About the Ticket Supplier: Yoshi's Oakland

Yoshi's began in 1973 as a small, North Berkeley sushi bar owned by a trio of struggling students with plenty of dreams. Its founder and namesake, Yoshie Akiba, orphaned during World War II, came to the U.S. to study fine arts, dance and dance therapy. She opened Yoshi's Japanese Restaurant with her two best friends Kaz Kajimura, a journalist and carpenter, and Hiroyuki Hori, a painter and Japanese cook. The original North-Berkeley, 25-seat restaurant quickly became successful and by 1977 the three partners moved to a larger space on Claremont Avenue in Oakland and began introducing live music in their restaurant. Over the next 20 years, Yoshi's built itself into one of the world's most respected jazz venues and won a reputation as the Bay Area's premier location for people who were looking for great food and the best jazz. Yoshi's has hosted legendary jazz greats such as Betty Carter, Max Roach, Dizzy Gillespie, Joe Williams, Diana Krall, Branford Marsalis, McCoy Tyner, Harry Connick Jr. and Oscar Peterson among hundreds of others.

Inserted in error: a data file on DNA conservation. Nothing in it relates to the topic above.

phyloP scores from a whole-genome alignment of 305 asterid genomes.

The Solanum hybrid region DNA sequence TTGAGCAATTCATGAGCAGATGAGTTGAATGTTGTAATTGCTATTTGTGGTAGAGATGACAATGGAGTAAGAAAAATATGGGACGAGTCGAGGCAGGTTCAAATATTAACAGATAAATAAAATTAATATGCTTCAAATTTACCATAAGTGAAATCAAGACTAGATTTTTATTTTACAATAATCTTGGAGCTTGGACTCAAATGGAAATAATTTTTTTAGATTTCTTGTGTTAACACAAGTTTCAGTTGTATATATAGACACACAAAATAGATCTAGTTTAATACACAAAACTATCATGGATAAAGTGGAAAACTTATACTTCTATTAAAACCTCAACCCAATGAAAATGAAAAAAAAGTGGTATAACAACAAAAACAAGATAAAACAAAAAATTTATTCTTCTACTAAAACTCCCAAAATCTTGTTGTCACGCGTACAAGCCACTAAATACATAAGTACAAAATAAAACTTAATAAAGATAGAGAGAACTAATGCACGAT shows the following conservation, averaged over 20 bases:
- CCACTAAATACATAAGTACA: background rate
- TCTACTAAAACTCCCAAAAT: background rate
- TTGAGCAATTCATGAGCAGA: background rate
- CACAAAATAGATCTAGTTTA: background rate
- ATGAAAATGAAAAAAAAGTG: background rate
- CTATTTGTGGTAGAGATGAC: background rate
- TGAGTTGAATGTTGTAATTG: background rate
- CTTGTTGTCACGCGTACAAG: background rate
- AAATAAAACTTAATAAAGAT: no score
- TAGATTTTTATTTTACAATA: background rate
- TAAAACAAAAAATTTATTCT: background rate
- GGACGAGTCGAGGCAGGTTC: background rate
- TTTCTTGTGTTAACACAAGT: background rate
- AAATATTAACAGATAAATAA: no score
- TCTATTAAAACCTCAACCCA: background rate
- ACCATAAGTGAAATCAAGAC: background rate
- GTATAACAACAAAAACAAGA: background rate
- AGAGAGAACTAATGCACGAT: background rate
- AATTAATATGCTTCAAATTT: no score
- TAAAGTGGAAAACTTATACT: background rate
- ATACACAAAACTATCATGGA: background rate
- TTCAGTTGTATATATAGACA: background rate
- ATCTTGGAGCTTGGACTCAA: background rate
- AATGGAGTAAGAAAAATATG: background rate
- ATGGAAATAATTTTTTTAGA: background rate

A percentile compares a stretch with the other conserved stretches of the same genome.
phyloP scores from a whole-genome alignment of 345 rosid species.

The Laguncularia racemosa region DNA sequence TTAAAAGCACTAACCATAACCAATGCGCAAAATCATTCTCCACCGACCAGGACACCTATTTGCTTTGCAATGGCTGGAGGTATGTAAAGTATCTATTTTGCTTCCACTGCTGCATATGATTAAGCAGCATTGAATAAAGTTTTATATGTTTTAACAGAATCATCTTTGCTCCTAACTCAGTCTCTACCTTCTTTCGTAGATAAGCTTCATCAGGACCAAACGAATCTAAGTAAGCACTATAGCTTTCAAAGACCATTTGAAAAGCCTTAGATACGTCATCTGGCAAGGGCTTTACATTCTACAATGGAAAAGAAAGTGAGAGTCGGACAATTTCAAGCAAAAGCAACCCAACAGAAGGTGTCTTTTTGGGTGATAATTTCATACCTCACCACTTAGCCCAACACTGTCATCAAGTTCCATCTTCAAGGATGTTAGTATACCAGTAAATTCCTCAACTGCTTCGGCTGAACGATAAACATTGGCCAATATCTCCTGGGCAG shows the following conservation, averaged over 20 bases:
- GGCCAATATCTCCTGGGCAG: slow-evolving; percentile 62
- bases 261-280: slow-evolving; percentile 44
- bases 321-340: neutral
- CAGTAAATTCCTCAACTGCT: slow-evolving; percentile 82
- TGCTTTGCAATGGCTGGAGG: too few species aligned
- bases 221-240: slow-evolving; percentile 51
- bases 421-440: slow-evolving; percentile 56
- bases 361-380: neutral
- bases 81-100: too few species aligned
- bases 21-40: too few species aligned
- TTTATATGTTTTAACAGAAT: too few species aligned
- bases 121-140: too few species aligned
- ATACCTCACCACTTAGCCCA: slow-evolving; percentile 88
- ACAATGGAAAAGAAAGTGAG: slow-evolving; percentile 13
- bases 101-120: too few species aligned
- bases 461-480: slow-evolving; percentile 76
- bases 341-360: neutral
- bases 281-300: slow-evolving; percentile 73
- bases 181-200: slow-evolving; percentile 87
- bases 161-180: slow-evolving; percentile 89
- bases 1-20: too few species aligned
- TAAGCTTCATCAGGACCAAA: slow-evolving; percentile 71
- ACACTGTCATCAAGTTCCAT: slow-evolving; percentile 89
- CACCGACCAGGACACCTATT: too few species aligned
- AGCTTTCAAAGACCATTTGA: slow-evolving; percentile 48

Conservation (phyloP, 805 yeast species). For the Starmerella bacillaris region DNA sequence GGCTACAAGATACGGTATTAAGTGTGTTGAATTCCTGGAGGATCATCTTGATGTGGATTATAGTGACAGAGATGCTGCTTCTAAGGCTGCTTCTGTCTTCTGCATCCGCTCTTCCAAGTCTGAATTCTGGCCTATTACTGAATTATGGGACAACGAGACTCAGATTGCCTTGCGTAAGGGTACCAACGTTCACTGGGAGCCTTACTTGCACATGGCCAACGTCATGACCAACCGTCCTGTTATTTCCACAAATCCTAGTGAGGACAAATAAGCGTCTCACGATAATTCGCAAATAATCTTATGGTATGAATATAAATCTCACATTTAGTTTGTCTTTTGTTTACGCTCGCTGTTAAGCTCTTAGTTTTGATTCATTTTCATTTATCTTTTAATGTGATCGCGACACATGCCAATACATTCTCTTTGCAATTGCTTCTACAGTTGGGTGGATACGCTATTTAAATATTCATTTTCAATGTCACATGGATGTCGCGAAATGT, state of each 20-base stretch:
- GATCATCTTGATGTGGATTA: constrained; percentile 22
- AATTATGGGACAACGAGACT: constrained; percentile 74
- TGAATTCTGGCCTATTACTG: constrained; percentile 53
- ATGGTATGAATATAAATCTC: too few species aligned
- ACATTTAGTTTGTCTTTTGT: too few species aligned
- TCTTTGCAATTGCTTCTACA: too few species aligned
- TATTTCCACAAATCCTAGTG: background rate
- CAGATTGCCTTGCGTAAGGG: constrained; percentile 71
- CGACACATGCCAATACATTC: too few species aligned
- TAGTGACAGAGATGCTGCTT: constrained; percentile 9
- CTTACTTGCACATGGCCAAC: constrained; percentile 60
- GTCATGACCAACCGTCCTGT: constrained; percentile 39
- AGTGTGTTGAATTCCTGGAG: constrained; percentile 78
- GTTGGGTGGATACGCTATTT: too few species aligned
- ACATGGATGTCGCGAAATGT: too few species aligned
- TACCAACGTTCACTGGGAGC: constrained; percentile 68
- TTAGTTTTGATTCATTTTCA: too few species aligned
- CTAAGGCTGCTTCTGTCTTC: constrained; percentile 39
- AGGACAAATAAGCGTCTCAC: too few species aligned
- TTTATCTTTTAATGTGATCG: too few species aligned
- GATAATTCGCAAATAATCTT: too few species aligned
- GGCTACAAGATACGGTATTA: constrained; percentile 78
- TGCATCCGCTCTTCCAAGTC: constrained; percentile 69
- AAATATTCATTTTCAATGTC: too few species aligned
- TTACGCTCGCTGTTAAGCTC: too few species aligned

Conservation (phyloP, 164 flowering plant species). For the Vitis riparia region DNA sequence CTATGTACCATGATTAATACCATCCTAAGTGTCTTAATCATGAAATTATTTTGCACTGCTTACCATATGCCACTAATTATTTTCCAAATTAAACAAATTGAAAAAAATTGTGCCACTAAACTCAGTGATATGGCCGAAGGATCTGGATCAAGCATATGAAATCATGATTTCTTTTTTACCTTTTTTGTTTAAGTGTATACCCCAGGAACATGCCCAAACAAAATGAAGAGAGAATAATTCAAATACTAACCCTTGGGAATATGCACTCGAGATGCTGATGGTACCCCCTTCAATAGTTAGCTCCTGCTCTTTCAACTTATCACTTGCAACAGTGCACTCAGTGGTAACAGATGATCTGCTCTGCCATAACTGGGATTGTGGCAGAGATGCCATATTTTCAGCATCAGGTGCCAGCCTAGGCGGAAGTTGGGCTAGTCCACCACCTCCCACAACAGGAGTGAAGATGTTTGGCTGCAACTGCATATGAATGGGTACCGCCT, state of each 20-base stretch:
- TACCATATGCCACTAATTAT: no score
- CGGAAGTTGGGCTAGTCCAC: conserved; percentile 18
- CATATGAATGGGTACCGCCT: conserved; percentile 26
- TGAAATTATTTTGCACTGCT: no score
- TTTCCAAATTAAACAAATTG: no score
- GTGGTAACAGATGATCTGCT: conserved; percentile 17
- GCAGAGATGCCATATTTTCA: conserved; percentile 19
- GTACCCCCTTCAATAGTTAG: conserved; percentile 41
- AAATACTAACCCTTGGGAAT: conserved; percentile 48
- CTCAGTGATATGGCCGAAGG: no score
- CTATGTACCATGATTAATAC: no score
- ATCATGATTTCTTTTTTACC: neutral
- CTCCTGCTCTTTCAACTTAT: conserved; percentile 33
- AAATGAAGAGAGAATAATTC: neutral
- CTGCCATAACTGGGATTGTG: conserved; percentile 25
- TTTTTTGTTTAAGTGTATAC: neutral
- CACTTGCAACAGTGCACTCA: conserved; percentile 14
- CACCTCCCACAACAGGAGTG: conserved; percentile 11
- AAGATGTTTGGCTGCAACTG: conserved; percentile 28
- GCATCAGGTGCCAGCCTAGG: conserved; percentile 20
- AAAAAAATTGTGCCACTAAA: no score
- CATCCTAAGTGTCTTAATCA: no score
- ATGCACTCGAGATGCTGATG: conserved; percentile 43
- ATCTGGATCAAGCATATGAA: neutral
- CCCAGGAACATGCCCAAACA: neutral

In 1997, Yoshi's was invited by the Port of Oakland to relocate to Jack London Square as part of a plan to revitalize the area. Together with Morimoto Architects, Yoshi's built an award-winning 330-seat jazz club with a state-of-the-art sound system and design. Occupying 17,000 square feet in the heart of Jack London Square, the club is in it's tenth year in that location which has become one of the East Bay's greatest destinations. The restaurant and lounge have a combined capacity of 220. In 1998 Peter Williams was hired as the club's artistic director. Under his leadership, the club has continued to present the finest in jazz music, as well as world music, blues, neo-soul, latin jazz and afro-cuban music. In fall of 2006, Kajimura decided that it was time to elevate the menu to the quality of the jazz by recruiting Executive Chef Shotaro 'Sho' Kamio, one of the Bay Area's top chefs to make the change. Chef Kamio (formerly of Ozumo) brought a whole new generation of modern Japanese cuisine to Yoshi's, which instantly put it on the map as a destination to dine in addition to the best place to hear great live music.